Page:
Some years ago, an incident occurred where a truck driver made a wrong judgment call and tried to pass under a low bridge. That turned out to be too low for his truck. His truck got so firmly lodged under the bridge, that the driver couldn’t manoeuvre the truck through it anymore. But also couldn’t reverse his vehicle. Which not only caused a problem for the truck, but also for the traffic that got stuck behind him. The story goes that the fire department, other truck drivers, road help, and other experts came over to negotiate how to tackle this problem.

Everyone was debating whether to dismantle parts of the truck or break down parts of the bridge. Each spoke of a solution which fitted within his or her respective level of expertise. And this went on for some time.

The story goes, a boy walked by, took a look a the truck and then said, “Why not just let the air out of the tires?”. Which took all specialists and experts by surprise, who were debating for hours trying to solve the problem.

 

design thinking truck

When the solution was tested, the truck was able to drive through quickly. The story symbolises the struggles we face where frequently the most obvious answers are the ones hardest to come by. Because of the thinking patterns we all have within. And it summarised what design thinking helps you realise: design thinking helps you to change the way you tackle problems. It encourages you to explore new alternatives. Creating options that didn’t exist before.

 

Design thinking implementing the process

In this next part, we want to give you a concise design thinking masterclass. It will explain the principles of user-centred design. The first advantage and characteristic of design thinking is that it encourages us to take an integrative approach to develop new strategies or ideas. Whereas in a lot of ideation processes the research department passes on insights to strategic planners. Who in their turn pass their insights on to the creatives. And then the ideas are handed over to production to be made. Design thinking sees insight, ideation, and implementation as three overlapping ‘cycles’. You will also come across to these spaces being called ‘understand’, ‘concept’ and ‘develop’.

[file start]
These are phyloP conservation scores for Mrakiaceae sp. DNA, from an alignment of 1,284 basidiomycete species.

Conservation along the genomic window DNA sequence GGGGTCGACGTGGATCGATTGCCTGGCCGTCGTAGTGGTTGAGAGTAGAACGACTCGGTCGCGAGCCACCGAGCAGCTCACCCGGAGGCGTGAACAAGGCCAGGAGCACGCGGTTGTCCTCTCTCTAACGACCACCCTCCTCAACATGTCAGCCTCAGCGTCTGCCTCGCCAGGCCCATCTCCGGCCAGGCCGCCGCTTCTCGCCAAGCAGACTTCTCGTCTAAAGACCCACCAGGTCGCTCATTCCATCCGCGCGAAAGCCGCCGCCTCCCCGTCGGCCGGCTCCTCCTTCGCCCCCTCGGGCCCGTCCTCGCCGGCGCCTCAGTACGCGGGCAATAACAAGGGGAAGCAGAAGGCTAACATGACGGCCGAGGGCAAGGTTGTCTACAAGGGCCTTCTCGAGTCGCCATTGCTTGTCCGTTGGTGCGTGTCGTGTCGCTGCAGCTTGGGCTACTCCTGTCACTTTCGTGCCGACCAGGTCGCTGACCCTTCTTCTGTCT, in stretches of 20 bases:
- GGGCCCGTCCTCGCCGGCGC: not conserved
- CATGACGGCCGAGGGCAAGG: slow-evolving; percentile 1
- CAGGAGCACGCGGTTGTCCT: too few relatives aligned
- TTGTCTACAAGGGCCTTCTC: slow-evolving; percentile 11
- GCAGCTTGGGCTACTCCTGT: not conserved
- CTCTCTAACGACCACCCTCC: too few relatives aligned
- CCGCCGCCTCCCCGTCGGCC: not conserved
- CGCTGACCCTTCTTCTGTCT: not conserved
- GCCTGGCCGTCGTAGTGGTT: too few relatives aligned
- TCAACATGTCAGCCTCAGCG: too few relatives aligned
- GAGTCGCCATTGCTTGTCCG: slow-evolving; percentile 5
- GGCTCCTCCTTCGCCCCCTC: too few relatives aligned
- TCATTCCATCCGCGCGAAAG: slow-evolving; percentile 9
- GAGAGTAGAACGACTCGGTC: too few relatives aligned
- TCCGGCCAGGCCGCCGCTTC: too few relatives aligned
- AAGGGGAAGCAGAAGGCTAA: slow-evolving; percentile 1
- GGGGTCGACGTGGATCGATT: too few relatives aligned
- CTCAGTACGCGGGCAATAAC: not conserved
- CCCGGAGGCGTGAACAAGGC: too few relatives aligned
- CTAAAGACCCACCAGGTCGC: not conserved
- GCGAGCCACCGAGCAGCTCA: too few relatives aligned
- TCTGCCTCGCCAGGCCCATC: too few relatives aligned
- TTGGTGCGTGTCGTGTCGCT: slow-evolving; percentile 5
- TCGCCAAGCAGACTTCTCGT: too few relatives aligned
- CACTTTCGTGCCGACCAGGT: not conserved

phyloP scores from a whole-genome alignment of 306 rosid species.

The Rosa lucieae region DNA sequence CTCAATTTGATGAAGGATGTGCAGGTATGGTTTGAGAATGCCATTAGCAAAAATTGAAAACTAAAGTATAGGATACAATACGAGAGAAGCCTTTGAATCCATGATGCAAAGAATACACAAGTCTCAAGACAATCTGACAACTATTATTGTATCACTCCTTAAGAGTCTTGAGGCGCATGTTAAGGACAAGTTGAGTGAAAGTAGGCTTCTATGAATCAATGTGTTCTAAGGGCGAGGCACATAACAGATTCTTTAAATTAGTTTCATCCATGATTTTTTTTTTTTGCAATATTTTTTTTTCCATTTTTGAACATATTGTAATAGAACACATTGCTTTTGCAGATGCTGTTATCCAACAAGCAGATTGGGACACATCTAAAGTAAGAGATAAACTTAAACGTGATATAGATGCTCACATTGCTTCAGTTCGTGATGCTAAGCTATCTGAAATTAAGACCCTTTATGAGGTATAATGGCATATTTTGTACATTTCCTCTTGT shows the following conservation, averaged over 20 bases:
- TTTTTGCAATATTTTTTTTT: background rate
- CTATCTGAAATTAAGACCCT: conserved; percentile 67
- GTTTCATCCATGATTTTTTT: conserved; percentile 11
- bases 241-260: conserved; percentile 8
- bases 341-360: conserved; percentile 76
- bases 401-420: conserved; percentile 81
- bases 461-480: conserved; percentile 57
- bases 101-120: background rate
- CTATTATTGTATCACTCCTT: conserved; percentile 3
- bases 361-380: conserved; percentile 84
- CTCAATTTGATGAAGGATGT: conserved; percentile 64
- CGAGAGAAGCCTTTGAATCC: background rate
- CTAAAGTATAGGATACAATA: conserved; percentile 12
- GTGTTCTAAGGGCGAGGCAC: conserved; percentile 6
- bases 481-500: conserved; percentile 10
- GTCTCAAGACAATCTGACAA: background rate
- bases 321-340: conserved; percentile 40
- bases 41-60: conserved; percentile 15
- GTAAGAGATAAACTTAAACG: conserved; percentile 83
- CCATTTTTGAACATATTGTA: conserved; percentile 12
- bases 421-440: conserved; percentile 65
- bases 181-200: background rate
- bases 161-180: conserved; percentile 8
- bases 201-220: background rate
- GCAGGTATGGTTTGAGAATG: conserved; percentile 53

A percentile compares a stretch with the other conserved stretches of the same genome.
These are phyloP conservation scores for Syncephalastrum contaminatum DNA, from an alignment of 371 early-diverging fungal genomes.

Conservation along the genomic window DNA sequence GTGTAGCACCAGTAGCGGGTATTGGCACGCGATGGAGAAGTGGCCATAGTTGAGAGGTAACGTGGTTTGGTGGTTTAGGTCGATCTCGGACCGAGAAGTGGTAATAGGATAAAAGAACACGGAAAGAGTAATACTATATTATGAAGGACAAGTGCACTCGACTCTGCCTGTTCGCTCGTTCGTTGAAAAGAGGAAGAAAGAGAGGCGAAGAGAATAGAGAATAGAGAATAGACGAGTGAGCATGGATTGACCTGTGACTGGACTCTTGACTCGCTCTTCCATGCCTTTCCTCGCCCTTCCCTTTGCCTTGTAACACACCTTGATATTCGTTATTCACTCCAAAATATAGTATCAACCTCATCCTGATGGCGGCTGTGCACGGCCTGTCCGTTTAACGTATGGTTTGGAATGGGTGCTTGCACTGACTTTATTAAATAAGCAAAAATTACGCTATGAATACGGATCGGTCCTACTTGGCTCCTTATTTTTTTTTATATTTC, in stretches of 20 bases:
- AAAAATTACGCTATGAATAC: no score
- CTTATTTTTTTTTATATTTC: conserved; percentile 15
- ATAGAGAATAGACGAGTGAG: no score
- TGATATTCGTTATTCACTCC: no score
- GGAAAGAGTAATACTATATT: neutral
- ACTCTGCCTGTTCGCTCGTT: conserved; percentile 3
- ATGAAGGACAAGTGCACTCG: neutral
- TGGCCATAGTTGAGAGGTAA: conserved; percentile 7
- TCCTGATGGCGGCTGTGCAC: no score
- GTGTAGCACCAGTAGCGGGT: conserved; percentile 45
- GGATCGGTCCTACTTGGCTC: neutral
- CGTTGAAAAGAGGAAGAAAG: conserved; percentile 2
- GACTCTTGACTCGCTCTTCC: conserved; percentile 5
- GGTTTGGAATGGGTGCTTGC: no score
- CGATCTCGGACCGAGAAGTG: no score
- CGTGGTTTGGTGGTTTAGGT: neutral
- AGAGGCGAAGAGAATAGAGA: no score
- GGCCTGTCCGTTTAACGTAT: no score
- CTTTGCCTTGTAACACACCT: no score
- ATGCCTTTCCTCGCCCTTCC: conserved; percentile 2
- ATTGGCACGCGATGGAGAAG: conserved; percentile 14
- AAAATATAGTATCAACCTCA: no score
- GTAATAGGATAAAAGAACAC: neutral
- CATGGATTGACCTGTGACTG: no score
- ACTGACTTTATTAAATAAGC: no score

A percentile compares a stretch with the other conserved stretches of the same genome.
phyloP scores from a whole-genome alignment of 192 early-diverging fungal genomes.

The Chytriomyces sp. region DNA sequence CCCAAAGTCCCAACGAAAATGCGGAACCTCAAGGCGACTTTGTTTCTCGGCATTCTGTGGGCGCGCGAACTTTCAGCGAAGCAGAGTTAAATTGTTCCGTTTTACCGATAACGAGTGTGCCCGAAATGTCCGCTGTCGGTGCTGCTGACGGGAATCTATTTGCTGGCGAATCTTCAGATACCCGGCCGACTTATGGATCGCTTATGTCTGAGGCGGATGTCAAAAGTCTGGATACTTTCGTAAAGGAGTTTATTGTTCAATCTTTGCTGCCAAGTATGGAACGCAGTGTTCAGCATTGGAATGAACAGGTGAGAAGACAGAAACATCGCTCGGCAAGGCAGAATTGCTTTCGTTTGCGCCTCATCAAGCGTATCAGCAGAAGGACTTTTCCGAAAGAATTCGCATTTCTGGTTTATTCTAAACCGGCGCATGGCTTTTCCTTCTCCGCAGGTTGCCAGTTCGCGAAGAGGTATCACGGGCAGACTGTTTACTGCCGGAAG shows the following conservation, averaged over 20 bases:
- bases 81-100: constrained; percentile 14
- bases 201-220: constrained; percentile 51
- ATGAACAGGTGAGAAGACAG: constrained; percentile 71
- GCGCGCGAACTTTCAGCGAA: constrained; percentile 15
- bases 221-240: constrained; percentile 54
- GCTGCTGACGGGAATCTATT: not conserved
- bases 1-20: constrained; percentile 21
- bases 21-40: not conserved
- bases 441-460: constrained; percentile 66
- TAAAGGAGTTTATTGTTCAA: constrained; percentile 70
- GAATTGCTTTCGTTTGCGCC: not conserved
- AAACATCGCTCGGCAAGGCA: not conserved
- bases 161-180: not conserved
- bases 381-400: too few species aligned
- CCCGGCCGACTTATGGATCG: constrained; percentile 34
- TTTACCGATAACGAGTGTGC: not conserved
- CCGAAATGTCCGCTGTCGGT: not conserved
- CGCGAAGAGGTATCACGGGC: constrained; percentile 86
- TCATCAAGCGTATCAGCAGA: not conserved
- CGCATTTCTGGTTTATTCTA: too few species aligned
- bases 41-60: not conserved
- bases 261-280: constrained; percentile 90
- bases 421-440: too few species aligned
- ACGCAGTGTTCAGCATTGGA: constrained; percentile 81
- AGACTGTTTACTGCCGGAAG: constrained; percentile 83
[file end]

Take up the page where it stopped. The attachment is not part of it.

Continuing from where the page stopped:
Design thinkers don’t follow these three cycles in a strictly linear way. You could pass through every cycle more than once. Could be you have an idea, but after prototyping your idea with real users, you come to learn they don’t understand it. Or didn’t do what you hoped them to do. Then you have to adapt your ideas. So, you go back to the drawing board.

Build, test, and learn

We always like to say that strategy is nothing more than a hypothesis that you test, build, and learn. We are firm believers the best strategy is developed through ideation and prototyping. Sometimes the feedback you get in prototyping gives you such an extra insight into the consumer decision-making process. That you have to make a perception switch and come to a new understanding that will reshape your strategy. We like to call this process of including and being open to human psychology the concept of strategy development. As opposed to the more inside-out concept of strategic planning.

design thinking

Source: IDEO

The task of a design thinker is to bring all phases together as one harmonious solution. The cool thing – we think – is when you have the design thinkers mindset you break through silos. Whereas the researchers, the creatives, and the strategic thinkers often work in different departments. Now you get to go through all cycles yourself with a multidisciplinary team. Which not only makes your work more interesting but especially makes sure a lot of valuable insights aren’t lost in the process of handing things over to the next department. Design thinking is an integrative approach that adds value and fun. And which is a springboard for innovative, smart thinking that puts humans first.

 

 

The steps in design thinking

Let’s dive a bit deeper into the stages of the design thinking process. There are five steps in total:

  • Empathy

    The first step of the design thinking process is called empathy. You try to understand human psychology and try to find out why people make decisions. The goal is to gain an empathic understanding of the problem you are trying to solve. You could do this in several ways. One of the most reliable methods is observation. Watching what people do.